Senate Bill 493 Is Not A School Choice Bill
On Thursday, the Missouri Legislature passed Senate Bill 493. Described as the “transfer fix,” the bill contains many provisions. One is the ability of students to use public dollars to attend a nonsectarian private school. If you believe the hype, I should be celebrating. After all, I am a proponent of private school choice. Sadly, I have been wrestling with whether this is even a victory for the school choice crowd.
Don’t get me wrong. I am glad that the legislature moved in a bipartisan manner to get this bill passed. Unlike the education establishment, I am willing to compromise and there are many needed aspects in this bill. Nevertheless, I cannot help but feel as if the students who need educational options got the short end of the stick with this deal.
Am I being too cynical? Should I be celebrating? To answer this question, I asked several school choice policy experts this question:
Is this a win for school choice or does it do more harm than good?
Here were their responses:
Mike McShane – Research Fellow at the American Enterprise Institute
The number of hoops parents and schools are required to jump through in order to participate will most likely prevent students from ever accessing a private education. This is Potemkin private school choice.
Patrick Wolf – Professor and 21st Century Chair in School Choice at the University of Arkansas
I wouldn’t expect more than a handful of families to navigate all of those huge roadblocks to exercise private school choice, especially since religious schools are excluded from the program. When families have a broad set of private school choices, nearly 80 percent of them choose private schools with a religious ethos. That is their preference. This is essentially a private school choice program without the private school choice part.
Jonathan Butcher – Education Director at the Goldwater Institute
I don’t think it does more harm than good, but I’m not sure it will accomplish anything. At least not right away.
Matt Ladner – Senior Advisor of Policy and Research for the Foundation for Excellence in Education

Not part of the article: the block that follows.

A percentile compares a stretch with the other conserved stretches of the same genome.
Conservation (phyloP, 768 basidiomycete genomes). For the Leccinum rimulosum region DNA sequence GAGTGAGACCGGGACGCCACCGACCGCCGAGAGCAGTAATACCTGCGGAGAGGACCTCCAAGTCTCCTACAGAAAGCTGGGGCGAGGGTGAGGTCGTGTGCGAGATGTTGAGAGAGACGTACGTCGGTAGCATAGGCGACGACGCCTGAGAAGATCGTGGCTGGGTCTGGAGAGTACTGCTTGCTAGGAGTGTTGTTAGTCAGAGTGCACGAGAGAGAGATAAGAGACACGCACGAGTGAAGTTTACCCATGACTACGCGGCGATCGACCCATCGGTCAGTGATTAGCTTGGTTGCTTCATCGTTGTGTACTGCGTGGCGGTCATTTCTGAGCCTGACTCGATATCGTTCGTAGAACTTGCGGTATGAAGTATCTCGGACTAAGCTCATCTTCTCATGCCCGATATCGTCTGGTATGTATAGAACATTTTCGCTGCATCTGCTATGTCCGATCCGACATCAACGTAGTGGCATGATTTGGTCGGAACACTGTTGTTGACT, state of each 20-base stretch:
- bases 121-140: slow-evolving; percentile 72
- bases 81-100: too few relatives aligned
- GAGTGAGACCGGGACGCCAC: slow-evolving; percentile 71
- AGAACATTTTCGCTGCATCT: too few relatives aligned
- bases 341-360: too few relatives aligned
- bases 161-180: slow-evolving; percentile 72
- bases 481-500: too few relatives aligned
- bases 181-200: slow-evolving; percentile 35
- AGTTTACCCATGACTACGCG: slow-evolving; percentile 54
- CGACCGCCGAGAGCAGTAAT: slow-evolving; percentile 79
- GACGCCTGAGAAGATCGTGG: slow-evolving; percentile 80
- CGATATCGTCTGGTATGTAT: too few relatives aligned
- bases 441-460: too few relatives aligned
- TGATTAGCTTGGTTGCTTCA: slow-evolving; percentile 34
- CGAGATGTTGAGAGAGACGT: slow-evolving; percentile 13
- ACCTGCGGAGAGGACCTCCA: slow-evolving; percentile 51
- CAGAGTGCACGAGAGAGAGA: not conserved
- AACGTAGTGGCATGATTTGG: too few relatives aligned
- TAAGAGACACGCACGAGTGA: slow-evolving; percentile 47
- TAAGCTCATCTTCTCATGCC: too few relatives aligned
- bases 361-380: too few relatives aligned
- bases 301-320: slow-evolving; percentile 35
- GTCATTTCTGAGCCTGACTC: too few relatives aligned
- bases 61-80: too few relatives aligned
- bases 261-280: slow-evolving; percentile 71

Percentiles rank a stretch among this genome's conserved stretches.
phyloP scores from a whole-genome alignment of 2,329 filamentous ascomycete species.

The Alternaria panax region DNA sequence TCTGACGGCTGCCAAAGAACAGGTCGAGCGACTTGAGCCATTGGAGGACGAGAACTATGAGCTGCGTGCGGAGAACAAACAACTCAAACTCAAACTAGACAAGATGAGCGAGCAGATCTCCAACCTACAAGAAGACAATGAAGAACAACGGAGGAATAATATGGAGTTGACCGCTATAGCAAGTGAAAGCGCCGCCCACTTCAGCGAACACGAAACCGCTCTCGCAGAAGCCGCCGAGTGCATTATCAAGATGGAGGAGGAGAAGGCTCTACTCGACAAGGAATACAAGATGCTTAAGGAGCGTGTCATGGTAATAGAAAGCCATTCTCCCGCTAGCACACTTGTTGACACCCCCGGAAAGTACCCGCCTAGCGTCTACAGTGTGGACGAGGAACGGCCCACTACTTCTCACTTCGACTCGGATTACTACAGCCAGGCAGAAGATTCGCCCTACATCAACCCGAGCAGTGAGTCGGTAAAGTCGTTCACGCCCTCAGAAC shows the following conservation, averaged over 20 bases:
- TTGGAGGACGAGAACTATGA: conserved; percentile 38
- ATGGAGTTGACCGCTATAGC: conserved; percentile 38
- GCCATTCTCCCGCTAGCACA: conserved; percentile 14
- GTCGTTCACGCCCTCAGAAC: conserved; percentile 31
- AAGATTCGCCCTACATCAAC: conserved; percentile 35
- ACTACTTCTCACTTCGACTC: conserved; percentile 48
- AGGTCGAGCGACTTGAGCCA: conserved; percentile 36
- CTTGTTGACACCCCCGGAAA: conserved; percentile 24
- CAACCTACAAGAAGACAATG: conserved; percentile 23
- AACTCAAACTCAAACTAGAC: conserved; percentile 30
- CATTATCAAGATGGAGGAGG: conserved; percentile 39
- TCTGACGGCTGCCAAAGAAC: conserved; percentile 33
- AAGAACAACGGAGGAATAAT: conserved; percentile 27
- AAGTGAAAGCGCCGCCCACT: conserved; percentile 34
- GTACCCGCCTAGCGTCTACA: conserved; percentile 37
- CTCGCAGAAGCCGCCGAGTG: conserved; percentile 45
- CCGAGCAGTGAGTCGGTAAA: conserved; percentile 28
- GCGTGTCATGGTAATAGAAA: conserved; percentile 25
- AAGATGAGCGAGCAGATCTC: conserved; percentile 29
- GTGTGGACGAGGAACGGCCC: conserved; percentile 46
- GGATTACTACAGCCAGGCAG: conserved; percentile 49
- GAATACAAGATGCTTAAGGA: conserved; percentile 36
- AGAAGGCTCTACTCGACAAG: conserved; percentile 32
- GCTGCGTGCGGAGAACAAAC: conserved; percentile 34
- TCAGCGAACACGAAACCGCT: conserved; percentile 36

The academic catastrophe going on in Kansas City and Saint Louis have been well understood for decades. On the private side of things, this legislation brings to mind an inspector on the Titanic making conditional offers of an approved life vest three years in the future.
Jason Bedrick, policy analyst at the Cato Institute, and Jay Greene, head of the Department of Education Reform at the University of Arkansas, both pointed to the exclusion of religious schools and the testing requirement as very negative aspects of the bill.
“It’s especially painful when a ‘school choice’ program is designed in such a way that its passage is, to say the least, no cause for celebration,” Bedrick wrote.
Greene cautioned that this legislation might stifle future pushes to create school choice programs in Missouri.
A fix to some of the transfer issues was needed and on balance, the bill is mostly positive. But given these comments, I think my initial reaction was correct – this is not a school choice bill. It addresses some issues, but it does not expand options for students.
Summary of the private option:
Students in unaccredited schools within unaccredited districts are free to transfer. They must first apply to an accredited school within their district. If there are no spaces, they are able to transfer to another district or, upon voter approval, a private school. The private school must be located within the unaccredited district, nonsectarian, accredited, administer state tests, and meet a few other criteria. There is no transportation for transfer students.